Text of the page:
As Maille previously explained on PD, tech companies addict us with intermittent reinforcement. Sometimes you get a notification; other times, there’s nothing. It’s one of the many features of our screen gadgets that keep us forever glued. But imagine what would happen if one day, your fingers stopped working, and were too weak to click around on your smartphone.
This was the nightmare I faced after some botched dermarolling back in April. I was suddenly unable to type more than a word on my MacBook without major discomfort—my poor hands! Unfortunately, there was nothing I could do but adapt. Here’s how my finger injury forced me offline and rebalanced my life.
Hoping an all-out break would do me well, I decided to go six days without touching a button. After hiding away my devices, the first way I coped was by walking. I walked so much! I guess you could say I made up for the lack of exciting pings by pleasuring my body through endorphins.
It was incredible to experience my default state shift from sitting to walking. Whenever I didn’t know what else to do with myself, I would step outside and go for a stroll. This provided such a healthier form of refreshment than scrolling a feed while sprawled across a mattress. Not only were my legs getting stronger, but my pride was, too. I thought, “I want to be like this all the time—a person who has a reputation for walking, and can inspire others to move more.”
Next, I read. I returned with exhilaration from my library haul ready to absorb all the Indigenous experience, disability theory, and the book Factfulness which helped me appreciate human progress over the past two centuries. I also got Spanish children’s books to brush up on my second language while comforting myself during this time of injury and uncertainty. I realized I had a long way to go at improving my reading comprehension and stamina, but even just six days of consuming print media was calming to my mind and it improved my concentration.
A third big change to my daily life was that I spent time dreaming of the future. Despite my active imagination, I had always found this tough; it felt like too much pressure and responsibility to try to picture my true desires. Stepping away from the instant gratification of Google for a week was very helpful in this regard. I had a lot more space to observe my thoughts, and I soon became aware that I was taking the future way too seriously!
When we imagine how the future might go, it is in no way a done deal. We can even say to ourselves, “I would like for this, or something even better to happen, for the highest good of all.” As I walked my neighborhood countless times, I got in the habit of making mental lists as I went. I’d think of ten random future moments I hoped to experience; from there, I might lock into one of those ten and start to flesh it out in more detail. Since I didn’t know what was going on with my hands or how much hope there would be, I visualized some futures where my fingers were recovered, and other futures where I was able to work again and share stories again without needing to type. My relationship with the future went from fearful, to playful!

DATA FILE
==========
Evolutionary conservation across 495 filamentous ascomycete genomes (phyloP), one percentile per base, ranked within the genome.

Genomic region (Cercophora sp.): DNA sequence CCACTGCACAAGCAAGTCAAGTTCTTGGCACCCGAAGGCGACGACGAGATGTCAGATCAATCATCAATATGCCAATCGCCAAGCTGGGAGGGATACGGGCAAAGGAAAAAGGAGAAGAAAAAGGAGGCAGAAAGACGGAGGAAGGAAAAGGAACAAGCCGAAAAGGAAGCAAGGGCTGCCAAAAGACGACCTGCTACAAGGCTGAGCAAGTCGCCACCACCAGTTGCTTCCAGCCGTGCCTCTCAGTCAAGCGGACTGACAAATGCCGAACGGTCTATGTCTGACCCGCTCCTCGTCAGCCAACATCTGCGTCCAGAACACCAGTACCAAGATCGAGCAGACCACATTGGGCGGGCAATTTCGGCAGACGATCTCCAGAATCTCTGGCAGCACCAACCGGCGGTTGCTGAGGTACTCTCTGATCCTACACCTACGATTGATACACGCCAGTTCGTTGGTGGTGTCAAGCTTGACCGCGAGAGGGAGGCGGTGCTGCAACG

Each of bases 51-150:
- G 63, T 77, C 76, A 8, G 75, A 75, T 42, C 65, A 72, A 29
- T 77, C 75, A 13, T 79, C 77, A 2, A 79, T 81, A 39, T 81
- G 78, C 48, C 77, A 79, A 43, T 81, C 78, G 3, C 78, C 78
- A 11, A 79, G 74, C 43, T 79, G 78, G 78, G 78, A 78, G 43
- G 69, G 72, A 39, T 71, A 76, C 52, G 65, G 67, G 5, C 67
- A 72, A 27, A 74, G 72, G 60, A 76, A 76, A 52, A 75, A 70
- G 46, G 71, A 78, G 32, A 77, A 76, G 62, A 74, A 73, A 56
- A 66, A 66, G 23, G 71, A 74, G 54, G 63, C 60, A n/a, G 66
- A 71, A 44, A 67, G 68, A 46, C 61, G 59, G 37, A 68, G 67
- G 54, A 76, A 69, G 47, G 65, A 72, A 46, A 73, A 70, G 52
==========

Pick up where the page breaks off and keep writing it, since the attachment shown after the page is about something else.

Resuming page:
After all of that walking around outside in deep thought—while stopping to read The Secret World of Farm Animals or Mariposas en la calle Carmen—I was well-sunned and pleasantly tired. Free from glowing screens, I spent time in the sun’s glow morning and evening. It reattuned me to get sleepy naturally.
Yes, without a doubt, my finger injury showed me what I needed to rebalance in my life. Always the writer, I had been spending so many of my waking hours either overthinking my articles, or trying to keep a flawlessly concise diary. Fueled by addictive modern technology, my strength had become a crutch. While the loss of my ability to type was devastating, I quickly flipped it into a beautiful memory of six days spent walking, reading books, thinking clearer about my present and future, and sleeping sweeter. Once the six days were up, I learned to use voice-to-text—which forced me to be less perfectionistic—and instead of blogging, I vlogged! I suppose finger injury is one way to break through your camera shyness…
As with most technology fasts, mine was not without a relapse into old habits. As my fingers have improved, I once again catch myself in the hypnosis of notifications and the haze of excess screen time. Fortunately, I still have a whole life ahead of me to balance the instant bliss of typing on a phone, with the freedom and clarity of being without it. And to become that consistent walker, book reader, early sleeper, dream life manifester, and camera-brave person I know I can be!
There will be many more breaks and rebalancings to come. I only ask that next time, it not be because a finger injury forces me. Instead, I will pay attention to when something feels out of balance, and change it straight away!
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Photo: Annie Spratt via Unsplash